3D printing technology has also enabled faster prototyping for silicone parts using form molds. Manufacturers can use FDM printers or other 3D printing technologies to rapidly produce thermoplastic molds for prototyping. Silicone is then hand-injected into the mold and cured based on its material properties. After form molding, silicone parts require some post-processing depending on the desired surface finish. Using 3D-printed molds, companies can produce LSR prototypes in under 10 days to significantly reduce lead times.

Silicone prototypes produced with 3D-printed molds can have a ribbed surface or can receive post-treatment of grinding, ice blasting, or chemical polishing to create a smooth finish. All silicone-formed prototype parts require post-process de-flashing regardless of finish. With prototype over-molding, companies can use nearly all LSR types and produce complex and detailed geometries. For enhanced strength, manufacturers can add core pins and other support structures.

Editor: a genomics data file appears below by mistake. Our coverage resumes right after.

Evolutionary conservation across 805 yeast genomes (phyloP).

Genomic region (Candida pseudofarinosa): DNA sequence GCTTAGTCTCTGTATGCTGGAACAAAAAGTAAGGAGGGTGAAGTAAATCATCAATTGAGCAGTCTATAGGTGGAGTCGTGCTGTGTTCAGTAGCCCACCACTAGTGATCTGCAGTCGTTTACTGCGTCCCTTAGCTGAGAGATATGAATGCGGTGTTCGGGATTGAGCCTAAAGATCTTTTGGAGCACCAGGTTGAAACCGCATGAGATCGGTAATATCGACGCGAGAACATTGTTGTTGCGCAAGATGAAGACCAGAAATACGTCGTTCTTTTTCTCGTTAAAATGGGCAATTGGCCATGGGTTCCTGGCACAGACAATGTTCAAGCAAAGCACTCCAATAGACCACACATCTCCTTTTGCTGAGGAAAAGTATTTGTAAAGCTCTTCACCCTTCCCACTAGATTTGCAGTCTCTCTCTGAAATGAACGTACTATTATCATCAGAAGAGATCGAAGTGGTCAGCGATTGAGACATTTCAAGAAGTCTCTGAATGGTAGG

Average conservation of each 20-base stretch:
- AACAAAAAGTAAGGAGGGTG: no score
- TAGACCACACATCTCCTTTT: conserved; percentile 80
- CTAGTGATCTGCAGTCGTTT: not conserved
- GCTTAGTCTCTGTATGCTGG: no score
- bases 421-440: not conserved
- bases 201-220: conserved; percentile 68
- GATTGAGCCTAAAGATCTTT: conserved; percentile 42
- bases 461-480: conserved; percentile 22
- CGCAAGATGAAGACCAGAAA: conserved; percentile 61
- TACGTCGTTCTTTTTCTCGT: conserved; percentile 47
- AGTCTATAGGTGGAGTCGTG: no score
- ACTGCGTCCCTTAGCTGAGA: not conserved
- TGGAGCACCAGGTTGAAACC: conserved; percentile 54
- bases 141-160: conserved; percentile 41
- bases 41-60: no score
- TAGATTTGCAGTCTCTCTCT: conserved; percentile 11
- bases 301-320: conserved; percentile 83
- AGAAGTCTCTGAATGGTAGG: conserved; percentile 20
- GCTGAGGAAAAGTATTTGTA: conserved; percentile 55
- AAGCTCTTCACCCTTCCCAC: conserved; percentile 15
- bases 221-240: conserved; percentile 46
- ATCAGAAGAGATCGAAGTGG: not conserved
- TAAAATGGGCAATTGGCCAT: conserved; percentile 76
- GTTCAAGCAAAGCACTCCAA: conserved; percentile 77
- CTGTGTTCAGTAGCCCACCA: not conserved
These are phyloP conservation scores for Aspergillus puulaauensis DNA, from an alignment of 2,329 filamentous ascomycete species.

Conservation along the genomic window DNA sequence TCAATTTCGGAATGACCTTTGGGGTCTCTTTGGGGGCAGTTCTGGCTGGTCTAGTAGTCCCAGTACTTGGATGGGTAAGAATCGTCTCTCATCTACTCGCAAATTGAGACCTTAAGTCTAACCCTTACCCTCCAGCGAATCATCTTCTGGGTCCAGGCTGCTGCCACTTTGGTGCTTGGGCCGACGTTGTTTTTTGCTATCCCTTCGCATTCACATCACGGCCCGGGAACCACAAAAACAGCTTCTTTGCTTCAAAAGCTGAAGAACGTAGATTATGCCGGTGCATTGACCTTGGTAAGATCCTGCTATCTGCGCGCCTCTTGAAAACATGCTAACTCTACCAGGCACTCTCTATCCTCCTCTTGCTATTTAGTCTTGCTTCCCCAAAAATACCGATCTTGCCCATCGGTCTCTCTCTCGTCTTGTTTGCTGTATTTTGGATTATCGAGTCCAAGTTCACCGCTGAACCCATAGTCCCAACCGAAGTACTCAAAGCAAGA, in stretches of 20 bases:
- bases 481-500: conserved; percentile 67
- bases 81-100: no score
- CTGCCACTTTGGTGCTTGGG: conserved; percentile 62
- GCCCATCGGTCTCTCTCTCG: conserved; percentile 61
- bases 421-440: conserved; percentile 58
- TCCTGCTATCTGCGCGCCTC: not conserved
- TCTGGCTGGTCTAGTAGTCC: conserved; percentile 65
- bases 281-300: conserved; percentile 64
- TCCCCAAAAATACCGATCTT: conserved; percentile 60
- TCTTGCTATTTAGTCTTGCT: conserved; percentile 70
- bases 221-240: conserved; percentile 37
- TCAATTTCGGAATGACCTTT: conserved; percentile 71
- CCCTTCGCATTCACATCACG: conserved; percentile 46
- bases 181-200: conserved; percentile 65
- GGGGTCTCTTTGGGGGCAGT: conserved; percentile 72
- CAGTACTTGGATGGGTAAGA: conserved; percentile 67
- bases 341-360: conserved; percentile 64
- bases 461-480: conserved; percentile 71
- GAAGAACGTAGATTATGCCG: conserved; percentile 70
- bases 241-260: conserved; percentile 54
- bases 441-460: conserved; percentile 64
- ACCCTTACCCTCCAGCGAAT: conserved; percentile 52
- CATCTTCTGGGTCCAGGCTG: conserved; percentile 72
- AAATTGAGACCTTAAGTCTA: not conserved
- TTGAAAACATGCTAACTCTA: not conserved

Milled alloy molds can also create hand-injected silicone formed prototypes. As with thermoplastic molds, form molding with milled alloy molds is possible with nearly all LSR types and can produce almost any variety of geometric detail. Milled alloy molds can create more surface types than 3D-printed molds, but still require post-processing to remove flash. Silicone prototypes produced with milled alloy molds can include support structures and cure at a high temperature for fast processing time. Manufacturers using milled alloy molds can make prototypes in fewer than 14 days.